Advertisement

Infection and Venous Thromboembolism: A Risk Assessment

      To the Editor:
      I read the paper by Cohoon et al
      • Cohoon K.P.
      • Ashrani A.A.
      • Crusan D.J.
      • Petterson T.M.
      • Bailey K.R.
      • Heit J.A.
      Is infection an independent risk factor for venous thromboembolism? A population-based, case-control study.
      with interest. The authors conducted a case-control study to know if infection was a risk factor for venous thromboembolism. Incident deep vein thrombosis or pulmonary embolism was registered and 1:2 matching was conducted for case and control setting by considering age and sex. The authors adjusted 17 independent variables for conducting conditional logistic regression analysis. Adjusted odds ratio (95% confidence interval [CI]) of infection for venous thromboembolism was 4.5 (3.6-5.5). They also specified the risk of specific sites of infection for venous thromboembolism. I have some concerns about their study.
      First, the authors adopted a conditional logistic regression model. Although 1:2 matching was conducted, the lack of control data was obvious. There is a risk of unstable estimate if the number of controls is lost. Instead, using enough numbers of controls has an advantage of stable estimate for the outcome,
      • Hamajima N.
      • Hirose K.
      • Inoue M.
      • Takezaki T.
      • Kuroishi T.
      • Tajima K.
      Case-control studies: matched controls or all available controls?.
      especially in stratification of independent variables. Wide ranges of 95% CI would partly reflect unstable estimate.
      Second, the authors did not evaluate the cause of infection in their study. Frasson et al
      • Frasson S.
      • Gussoni G.
      • Di Micco P.
      • et al.
      Infection as cause of immobility and occurrence of venous thromboembolism: analysis of 1635 medical cases from the RIETE registry.
      conducted a survey on the cause of infection in patients with venous thromboembolism, with special reference to site of infection and immobility. They followed up for at least 3 months, and the patients with respiratory tract infections were more likely than those with other types of infection to have pulmonary embolism. In addition, infection contributing to the pathogenesis of venous thromboembolism was significantly accelerated by immobility. As there is no definite result by a meta-analysis,
      • Ye F.
      • Stalvey C.
      • Khuddus M.
      • et al.
      A systematic review of mobility/immobility in thromboembolism risk assessment models for hospitalized patients.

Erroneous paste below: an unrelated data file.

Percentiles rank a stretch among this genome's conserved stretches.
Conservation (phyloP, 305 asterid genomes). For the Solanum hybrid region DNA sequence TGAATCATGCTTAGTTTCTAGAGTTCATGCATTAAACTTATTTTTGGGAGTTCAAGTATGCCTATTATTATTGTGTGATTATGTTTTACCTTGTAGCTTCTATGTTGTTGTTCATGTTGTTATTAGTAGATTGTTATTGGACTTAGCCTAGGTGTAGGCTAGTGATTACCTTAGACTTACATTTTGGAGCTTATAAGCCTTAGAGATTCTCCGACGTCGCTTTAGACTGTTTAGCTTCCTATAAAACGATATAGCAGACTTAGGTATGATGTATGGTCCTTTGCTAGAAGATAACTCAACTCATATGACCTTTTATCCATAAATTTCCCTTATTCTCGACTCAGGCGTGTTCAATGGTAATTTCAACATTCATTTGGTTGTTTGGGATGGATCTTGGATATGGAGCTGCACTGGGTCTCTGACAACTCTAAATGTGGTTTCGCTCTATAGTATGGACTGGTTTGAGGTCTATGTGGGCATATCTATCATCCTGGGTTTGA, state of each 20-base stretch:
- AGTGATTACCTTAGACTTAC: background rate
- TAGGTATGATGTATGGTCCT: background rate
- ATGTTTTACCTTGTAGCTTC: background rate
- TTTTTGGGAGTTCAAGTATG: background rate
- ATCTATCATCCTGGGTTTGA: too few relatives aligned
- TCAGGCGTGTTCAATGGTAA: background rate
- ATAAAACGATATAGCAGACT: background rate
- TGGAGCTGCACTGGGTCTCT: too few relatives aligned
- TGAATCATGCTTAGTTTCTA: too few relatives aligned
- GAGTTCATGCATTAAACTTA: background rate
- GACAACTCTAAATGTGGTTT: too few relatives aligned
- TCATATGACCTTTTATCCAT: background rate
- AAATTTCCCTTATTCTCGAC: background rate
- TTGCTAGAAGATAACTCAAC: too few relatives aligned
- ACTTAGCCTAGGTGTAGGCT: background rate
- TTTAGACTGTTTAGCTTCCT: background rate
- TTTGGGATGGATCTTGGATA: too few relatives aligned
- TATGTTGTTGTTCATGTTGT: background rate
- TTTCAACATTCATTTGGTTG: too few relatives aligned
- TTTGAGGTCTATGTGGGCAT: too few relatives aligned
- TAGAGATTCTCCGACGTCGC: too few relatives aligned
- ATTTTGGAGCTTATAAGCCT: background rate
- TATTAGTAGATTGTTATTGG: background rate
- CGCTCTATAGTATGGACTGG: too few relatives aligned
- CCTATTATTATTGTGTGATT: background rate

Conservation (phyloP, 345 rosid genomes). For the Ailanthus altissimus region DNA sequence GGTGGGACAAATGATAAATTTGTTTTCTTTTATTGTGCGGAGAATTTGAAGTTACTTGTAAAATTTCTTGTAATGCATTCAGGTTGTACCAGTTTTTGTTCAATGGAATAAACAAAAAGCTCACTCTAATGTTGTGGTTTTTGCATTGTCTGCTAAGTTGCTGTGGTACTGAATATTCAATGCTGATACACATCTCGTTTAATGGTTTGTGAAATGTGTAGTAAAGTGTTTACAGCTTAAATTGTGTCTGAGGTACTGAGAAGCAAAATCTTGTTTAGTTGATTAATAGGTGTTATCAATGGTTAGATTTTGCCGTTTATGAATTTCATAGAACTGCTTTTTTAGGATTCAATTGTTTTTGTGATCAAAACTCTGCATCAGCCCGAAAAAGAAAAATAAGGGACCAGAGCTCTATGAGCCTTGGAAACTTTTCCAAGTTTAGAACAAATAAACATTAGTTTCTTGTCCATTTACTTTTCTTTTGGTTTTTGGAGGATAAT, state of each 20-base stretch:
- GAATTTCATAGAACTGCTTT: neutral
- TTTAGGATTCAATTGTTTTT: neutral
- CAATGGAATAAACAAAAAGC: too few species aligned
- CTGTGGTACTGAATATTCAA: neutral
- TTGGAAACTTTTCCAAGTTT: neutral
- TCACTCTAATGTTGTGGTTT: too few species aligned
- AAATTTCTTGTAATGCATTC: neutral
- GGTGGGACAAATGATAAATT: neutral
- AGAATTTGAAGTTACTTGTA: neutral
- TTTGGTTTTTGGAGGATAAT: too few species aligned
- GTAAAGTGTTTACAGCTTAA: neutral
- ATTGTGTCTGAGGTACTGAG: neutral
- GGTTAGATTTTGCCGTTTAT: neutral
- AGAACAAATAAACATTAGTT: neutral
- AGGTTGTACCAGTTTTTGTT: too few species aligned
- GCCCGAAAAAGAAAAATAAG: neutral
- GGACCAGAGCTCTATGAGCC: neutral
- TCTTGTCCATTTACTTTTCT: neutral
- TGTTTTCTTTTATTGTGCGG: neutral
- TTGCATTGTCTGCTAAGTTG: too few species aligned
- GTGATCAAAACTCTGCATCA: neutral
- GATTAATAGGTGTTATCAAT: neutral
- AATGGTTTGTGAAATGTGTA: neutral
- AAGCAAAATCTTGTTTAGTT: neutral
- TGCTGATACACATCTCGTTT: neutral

further studies with special reference to immobility are needed to know the association between infection and venous thromboembolism.
      Finally, Kaplan et al
      • Kaplan D.
      • Casper T.C.
      • Elliott C.G.
      • et al.
      VTE incidence and risk factors in patients with severe sepsis and septic shock.
      conducted a prospective study on the incidence of venous thromboembolism during severe sepsis and septic shock. The incidence was 37.2% (95% CI, 28.3-46.8), but the risk of mortality was not significantly associated with venous thromboembolism. I recommend that Cohoon et al include the severity of infection in relation to venous thromboembolism.

      References

        • Cohoon K.P.
        • Ashrani A.A.
        • Crusan D.J.
        • Petterson T.M.
        • Bailey K.R.
        • Heit J.A.
        Is infection an independent risk factor for venous thromboembolism? A population-based, case-control study.
        Am J Med. 2018; 131: 307-316
        • Hamajima N.
        • Hirose K.
        • Inoue M.
        • Takezaki T.
        • Kuroishi T.
        • Tajima K.
        Case-control studies: matched controls or all available controls?.
        J Clin Epidemiol. 1994; 47: 971-975
        • Frasson S.
        • Gussoni G.
        • Di Micco P.
        • et al.
        Infection as cause of immobility and occurrence of venous thromboembolism: analysis of 1635 medical cases from the RIETE registry.
        J Thromb Thrombolysis. 2016; 41: 404-412
        • Ye F.
        • Stalvey C.
        • Khuddus M.
        • et al.
        A systematic review of mobility/immobility in thromboembolism risk assessment models for hospitalized patients.
        J Thromb Thrombolysis. 2017; 44: 94-103
        • Kaplan D.
        • Casper T.C.
        • Elliott C.G.
        • et al.
        VTE incidence and risk factors in patients with severe sepsis and septic shock.
        Chest. 2015; 148: 1224-1230